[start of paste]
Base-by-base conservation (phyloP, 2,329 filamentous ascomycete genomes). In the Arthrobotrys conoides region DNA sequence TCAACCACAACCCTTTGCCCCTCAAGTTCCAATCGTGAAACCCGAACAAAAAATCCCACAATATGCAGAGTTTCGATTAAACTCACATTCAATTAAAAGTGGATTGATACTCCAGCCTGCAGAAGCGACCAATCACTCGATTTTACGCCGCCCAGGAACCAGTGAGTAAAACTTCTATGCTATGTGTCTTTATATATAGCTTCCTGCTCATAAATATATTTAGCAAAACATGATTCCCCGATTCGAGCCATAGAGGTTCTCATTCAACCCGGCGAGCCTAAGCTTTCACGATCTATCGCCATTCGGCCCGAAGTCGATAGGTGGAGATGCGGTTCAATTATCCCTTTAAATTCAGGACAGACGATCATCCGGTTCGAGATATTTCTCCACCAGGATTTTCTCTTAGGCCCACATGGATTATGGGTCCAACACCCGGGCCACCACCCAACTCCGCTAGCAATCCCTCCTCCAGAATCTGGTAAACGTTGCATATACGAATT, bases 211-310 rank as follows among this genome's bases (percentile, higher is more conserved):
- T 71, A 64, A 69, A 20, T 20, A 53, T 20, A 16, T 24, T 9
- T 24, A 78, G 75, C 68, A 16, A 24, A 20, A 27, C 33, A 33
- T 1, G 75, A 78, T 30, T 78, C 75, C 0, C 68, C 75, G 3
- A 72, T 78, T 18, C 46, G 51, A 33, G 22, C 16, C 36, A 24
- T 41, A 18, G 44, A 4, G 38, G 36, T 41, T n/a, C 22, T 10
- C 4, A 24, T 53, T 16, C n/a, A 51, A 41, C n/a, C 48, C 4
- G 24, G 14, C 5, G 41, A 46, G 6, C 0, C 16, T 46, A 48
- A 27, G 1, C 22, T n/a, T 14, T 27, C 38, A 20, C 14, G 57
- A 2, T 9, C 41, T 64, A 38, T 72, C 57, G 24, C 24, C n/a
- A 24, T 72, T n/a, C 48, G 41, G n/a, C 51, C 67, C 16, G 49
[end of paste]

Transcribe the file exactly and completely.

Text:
Base-by-base conservation (phyloP, 2,329 filamentous ascomycete genomes). In the Arthrobotrys conoides region DNA sequence TCAACCACAACCCTTTGCCCCTCAAGTTCCAATCGTGAAACCCGAACAAAAAATCCCACAATATGCAGAGTTTCGATTAAACTCACATTCAATTAAAAGTGGATTGATACTCCAGCCTGCAGAAGCGACCAATCACTCGATTTTACGCCGCCCAGGAACCAGTGAGTAAAACTTCTATGCTATGTGTCTTTATATATAGCTTCCTGCTCATAAATATATTTAGCAAAACATGATTCCCCGATTCGAGCCATAGAGGTTCTCATTCAACCCGGCGAGCCTAAGCTTTCACGATCTATCGCCATTCGGCCCGAAGTCGATAGGTGGAGATGCGGTTCAATTATCCCTTTAAATTCAGGACAGACGATCATCCGGTTCGAGATATTTCTCCACCAGGATTTTCTCTTAGGCCCACATGGATTATGGGTCCAACACCCGGGCCACCACCCAACTCCGCTAGCAATCCCTCCTCCAGAATCTGGTAAACGTTGCATATACGAATT, bases 211-310 rank as follows among this genome's bases (percentile, higher is more conserved):
- T 71, A 64, A 69, A 20, T 20, A 53, T 20, A 16, T 24, T 9
- T 24, A 78, G 75, C 68, A 16, A 24, A 20, A 27, C 33, A 33
- T 1, G 75, A 78, T 30, T 78, C 75, C 0, C 68, C 75, G 3
- A 72, T 78, T 18, C 46, G 51, A 33, G 22, C 16, C 36, A 24
- T 41, A 18, G 44, A 4, G 38, G 36, T 41, T n/a, C 22, T 10
- C 4, A 24, T 53, T 16, C n/a, A 51, A 41, C n/a, C 48, C 4
- G 24, G 14, C 5, G 41, A 46, G 6, C 0, C 16, T 46, A 48
- A 27, G 1, C 22, T n/a, T 14, T 27, C 38, A 20, C 14, G 57
- A 2, T 9, C 41, T 64, A 38, T 72, C 57, G 24, C 24, C n/a
- A 24, T 72, T n/a, C 48, G 41, G n/a, C 51, C 67, C 16, G 49